Hoot: A soft short contact call between birds. Adults will hoot to each other, and parents will hoot to chicks, enabling them to keep in touch with the other birds.
Wail: A long, one, two, or three note call used in situations when loons want to move closer to one another. Parents wail to their chicks to encourage the chicks to leave the nest, approach the parents when they have food, or emerge from a hiding place. Listen to a wail.
Tremolo: Often called the "laughing call" of the loon, the tremolo is actually an alarm call used in threatening situations, such as when a boat is approaching a chick or a nest too closely. This call is also the “flight call”, and is often heard when a loon is flying overhead, particularly if it is going over a lake with other loons on the water. It is also used in the "nocturnal chorus." Members of a pair will “duet” using tremolo calls mixed with wails.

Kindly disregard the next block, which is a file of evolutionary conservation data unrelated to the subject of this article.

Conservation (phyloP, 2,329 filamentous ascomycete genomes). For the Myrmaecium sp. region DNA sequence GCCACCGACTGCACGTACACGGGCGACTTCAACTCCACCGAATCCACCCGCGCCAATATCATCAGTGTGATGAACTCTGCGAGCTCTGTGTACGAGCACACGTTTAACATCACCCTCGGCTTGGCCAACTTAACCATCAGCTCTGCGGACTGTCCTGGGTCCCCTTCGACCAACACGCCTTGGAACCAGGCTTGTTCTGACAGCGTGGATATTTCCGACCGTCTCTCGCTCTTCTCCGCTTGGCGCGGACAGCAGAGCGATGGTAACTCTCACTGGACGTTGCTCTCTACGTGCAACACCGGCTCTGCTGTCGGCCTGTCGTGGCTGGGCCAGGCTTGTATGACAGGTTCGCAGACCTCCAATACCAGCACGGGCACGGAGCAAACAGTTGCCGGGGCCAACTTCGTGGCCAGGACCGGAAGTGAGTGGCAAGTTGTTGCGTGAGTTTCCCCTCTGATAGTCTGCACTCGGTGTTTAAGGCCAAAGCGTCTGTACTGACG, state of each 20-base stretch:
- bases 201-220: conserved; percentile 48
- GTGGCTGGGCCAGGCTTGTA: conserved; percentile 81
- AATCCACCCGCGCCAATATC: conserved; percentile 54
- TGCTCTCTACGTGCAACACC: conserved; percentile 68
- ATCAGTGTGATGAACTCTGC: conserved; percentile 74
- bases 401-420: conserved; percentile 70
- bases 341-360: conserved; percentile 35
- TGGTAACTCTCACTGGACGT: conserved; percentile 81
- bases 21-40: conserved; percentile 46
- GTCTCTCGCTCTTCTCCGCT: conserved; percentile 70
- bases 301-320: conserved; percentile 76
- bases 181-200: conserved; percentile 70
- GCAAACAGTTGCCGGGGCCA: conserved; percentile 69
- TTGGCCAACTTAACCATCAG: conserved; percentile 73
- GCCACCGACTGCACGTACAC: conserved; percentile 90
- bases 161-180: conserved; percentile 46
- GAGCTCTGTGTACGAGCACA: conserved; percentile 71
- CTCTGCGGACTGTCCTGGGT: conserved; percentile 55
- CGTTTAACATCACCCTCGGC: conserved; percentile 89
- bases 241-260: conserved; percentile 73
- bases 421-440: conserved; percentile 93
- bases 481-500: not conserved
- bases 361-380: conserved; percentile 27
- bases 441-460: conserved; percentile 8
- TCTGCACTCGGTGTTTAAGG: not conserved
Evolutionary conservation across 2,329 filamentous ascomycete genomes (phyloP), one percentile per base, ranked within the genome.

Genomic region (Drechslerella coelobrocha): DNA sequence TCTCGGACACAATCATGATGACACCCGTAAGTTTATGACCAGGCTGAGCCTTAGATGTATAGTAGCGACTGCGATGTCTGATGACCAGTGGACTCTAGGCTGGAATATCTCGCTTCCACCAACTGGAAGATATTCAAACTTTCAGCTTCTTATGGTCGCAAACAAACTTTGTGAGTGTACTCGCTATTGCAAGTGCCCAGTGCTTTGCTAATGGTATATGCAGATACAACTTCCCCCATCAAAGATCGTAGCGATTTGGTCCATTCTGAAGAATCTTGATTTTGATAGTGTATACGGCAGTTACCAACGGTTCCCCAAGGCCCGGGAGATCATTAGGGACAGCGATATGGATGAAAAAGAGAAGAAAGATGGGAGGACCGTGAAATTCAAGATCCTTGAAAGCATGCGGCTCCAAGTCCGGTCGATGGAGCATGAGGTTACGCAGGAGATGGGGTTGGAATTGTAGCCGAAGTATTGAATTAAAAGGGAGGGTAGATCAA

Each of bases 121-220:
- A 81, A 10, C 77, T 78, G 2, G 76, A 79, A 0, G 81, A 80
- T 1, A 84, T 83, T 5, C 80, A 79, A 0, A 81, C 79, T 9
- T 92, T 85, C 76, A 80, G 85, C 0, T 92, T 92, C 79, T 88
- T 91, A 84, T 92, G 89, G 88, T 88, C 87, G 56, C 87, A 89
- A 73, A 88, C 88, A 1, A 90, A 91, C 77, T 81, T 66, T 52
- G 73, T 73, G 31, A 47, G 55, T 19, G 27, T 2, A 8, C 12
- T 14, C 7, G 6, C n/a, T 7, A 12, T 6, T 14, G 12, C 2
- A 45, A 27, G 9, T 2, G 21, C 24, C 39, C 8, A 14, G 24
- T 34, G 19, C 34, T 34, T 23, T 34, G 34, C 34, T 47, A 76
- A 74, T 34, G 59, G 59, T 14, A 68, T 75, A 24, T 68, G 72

Yodel: This call is produced exclusively by males, and is used in territorial situations and aggressive encounters with other birds. Males will also yodel if a predator is seen that may be approaching the chicks, such as when an eagle flies overhead. Yodeling males crouch flat to the water with their head and neck extended and the lower bill just over the water.
Chick begging call: When hungry, a chick will peep and peck persistently at the parent's bill, encouraging the parent to hunt for food for the chick.
Chick distress call: Chicks call out almost continuously with peeps, yelps, and wails when they are separated from their parents. The adult birds respond by moving closer to the chicks, and may hoot or wail to contact the chick.
Loon calls courtesy of Dr. Jay Mager.